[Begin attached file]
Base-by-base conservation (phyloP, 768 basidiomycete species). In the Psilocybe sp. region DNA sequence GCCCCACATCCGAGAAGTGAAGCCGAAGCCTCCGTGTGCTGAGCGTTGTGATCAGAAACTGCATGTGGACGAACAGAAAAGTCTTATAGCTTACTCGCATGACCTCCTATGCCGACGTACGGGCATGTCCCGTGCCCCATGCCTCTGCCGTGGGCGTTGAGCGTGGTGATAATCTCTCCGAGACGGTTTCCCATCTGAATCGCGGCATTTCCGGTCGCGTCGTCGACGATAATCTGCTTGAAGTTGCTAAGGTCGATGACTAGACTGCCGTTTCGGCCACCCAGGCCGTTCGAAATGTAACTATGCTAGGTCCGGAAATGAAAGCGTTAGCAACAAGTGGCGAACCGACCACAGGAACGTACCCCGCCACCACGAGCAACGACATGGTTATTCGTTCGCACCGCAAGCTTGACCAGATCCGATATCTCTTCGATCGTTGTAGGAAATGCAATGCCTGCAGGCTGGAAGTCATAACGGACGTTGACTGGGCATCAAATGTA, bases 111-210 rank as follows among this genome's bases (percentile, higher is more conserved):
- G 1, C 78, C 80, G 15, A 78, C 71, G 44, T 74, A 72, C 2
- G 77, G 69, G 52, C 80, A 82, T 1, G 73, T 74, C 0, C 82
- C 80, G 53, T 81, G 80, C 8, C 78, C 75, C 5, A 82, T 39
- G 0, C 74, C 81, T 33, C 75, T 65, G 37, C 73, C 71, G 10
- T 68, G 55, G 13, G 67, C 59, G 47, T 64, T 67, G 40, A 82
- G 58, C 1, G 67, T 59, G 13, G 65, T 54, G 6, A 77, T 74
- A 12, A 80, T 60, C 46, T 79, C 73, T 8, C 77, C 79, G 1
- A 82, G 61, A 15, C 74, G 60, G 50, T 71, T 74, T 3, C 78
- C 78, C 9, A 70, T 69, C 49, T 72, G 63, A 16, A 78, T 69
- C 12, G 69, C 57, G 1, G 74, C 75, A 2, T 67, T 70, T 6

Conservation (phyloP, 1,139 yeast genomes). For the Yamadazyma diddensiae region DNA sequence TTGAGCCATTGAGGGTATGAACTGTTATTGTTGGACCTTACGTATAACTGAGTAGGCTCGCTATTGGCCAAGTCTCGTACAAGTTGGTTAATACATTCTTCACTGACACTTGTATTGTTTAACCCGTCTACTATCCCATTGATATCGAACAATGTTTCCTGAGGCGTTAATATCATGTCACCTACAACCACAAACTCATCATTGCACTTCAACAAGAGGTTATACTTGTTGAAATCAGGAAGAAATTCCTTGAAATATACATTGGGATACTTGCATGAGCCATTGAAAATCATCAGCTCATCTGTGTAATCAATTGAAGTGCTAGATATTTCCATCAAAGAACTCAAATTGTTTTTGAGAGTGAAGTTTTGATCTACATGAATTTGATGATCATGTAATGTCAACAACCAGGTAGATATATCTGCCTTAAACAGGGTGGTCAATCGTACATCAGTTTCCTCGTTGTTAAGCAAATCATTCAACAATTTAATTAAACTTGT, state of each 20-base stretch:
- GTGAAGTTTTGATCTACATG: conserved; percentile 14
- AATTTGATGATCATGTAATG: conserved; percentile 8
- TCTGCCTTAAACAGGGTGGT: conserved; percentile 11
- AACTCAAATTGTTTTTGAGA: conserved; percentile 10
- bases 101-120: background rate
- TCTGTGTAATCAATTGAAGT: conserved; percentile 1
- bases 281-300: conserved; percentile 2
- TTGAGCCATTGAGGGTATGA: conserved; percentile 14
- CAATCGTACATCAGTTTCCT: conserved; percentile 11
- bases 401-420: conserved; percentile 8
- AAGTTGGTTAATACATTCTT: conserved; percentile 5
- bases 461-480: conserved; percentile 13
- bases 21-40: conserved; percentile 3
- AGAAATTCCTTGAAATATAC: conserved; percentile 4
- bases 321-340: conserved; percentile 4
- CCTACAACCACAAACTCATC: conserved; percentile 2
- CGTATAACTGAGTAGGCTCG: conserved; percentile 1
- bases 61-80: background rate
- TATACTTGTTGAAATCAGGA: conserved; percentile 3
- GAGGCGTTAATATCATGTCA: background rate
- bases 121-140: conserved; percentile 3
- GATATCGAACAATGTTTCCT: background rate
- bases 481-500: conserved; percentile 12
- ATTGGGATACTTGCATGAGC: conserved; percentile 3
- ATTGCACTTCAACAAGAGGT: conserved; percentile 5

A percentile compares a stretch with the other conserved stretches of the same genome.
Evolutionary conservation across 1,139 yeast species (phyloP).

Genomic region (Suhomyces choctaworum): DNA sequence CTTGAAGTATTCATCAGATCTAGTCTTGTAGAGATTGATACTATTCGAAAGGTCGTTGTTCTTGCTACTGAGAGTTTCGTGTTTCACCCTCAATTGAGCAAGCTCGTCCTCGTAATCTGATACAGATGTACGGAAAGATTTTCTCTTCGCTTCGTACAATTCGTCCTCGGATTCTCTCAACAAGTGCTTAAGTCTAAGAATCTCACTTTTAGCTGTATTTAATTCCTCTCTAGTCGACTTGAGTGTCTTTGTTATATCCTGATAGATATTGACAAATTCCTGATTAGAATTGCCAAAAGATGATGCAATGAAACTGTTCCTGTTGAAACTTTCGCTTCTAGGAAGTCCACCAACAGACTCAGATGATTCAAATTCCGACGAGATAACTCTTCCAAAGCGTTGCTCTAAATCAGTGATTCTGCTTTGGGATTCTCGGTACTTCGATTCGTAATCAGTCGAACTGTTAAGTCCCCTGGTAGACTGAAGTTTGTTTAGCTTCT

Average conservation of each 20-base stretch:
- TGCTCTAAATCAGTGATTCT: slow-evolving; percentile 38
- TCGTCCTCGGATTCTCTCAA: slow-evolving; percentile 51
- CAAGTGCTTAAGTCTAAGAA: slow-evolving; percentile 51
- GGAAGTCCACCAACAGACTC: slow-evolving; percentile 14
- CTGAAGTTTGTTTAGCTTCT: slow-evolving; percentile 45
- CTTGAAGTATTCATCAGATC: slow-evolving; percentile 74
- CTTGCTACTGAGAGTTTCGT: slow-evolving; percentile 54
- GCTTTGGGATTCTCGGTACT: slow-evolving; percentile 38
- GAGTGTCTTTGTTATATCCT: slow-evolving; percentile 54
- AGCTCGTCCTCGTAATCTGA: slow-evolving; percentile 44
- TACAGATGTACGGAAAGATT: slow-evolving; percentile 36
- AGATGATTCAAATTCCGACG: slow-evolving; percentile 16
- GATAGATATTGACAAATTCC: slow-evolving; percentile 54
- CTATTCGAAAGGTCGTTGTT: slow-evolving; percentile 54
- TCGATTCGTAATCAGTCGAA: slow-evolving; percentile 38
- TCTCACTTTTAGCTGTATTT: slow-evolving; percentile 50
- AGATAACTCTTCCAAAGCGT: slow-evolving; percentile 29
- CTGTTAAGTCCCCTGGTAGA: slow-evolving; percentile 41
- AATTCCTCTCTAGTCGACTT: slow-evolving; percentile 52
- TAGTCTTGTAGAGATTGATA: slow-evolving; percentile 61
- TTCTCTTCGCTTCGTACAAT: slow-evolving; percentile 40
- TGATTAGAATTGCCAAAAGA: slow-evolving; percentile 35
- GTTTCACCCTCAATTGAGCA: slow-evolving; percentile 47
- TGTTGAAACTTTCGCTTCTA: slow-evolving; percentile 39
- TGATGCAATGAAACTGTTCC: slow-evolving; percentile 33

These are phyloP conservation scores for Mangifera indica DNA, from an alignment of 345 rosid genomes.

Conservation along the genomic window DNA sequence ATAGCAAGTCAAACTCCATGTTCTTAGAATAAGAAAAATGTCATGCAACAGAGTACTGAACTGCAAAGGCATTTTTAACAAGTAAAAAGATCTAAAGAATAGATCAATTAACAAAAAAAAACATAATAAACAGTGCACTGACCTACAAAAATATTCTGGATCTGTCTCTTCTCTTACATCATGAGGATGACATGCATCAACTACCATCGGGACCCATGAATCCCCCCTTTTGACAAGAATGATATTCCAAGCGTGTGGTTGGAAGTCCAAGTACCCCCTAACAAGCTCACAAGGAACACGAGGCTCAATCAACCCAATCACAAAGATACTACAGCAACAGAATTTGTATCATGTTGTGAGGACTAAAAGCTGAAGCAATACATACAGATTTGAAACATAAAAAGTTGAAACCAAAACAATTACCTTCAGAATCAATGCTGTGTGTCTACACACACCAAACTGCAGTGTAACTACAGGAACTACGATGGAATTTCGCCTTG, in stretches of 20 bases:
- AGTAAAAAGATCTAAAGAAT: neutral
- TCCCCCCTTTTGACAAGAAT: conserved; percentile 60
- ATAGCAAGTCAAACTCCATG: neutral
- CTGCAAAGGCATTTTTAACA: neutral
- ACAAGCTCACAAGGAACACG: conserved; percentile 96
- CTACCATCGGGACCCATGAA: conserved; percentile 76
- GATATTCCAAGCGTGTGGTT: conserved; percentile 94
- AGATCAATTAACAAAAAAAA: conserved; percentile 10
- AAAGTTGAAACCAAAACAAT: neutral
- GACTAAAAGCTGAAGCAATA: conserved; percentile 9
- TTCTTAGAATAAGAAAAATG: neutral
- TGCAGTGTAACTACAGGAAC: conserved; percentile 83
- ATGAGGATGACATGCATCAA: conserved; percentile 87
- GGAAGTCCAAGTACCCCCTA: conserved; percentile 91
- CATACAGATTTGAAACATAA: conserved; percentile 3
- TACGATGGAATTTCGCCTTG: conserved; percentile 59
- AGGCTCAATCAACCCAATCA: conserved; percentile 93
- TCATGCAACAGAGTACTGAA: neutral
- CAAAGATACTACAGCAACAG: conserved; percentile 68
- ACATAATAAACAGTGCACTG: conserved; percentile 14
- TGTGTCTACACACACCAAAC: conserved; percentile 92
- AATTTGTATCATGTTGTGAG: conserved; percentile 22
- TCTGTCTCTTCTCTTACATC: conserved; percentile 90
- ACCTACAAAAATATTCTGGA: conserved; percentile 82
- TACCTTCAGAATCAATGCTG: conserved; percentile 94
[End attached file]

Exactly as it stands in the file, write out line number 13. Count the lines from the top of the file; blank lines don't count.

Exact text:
- GTGAAGTTTTGATCTACATG: conserved; percentile 14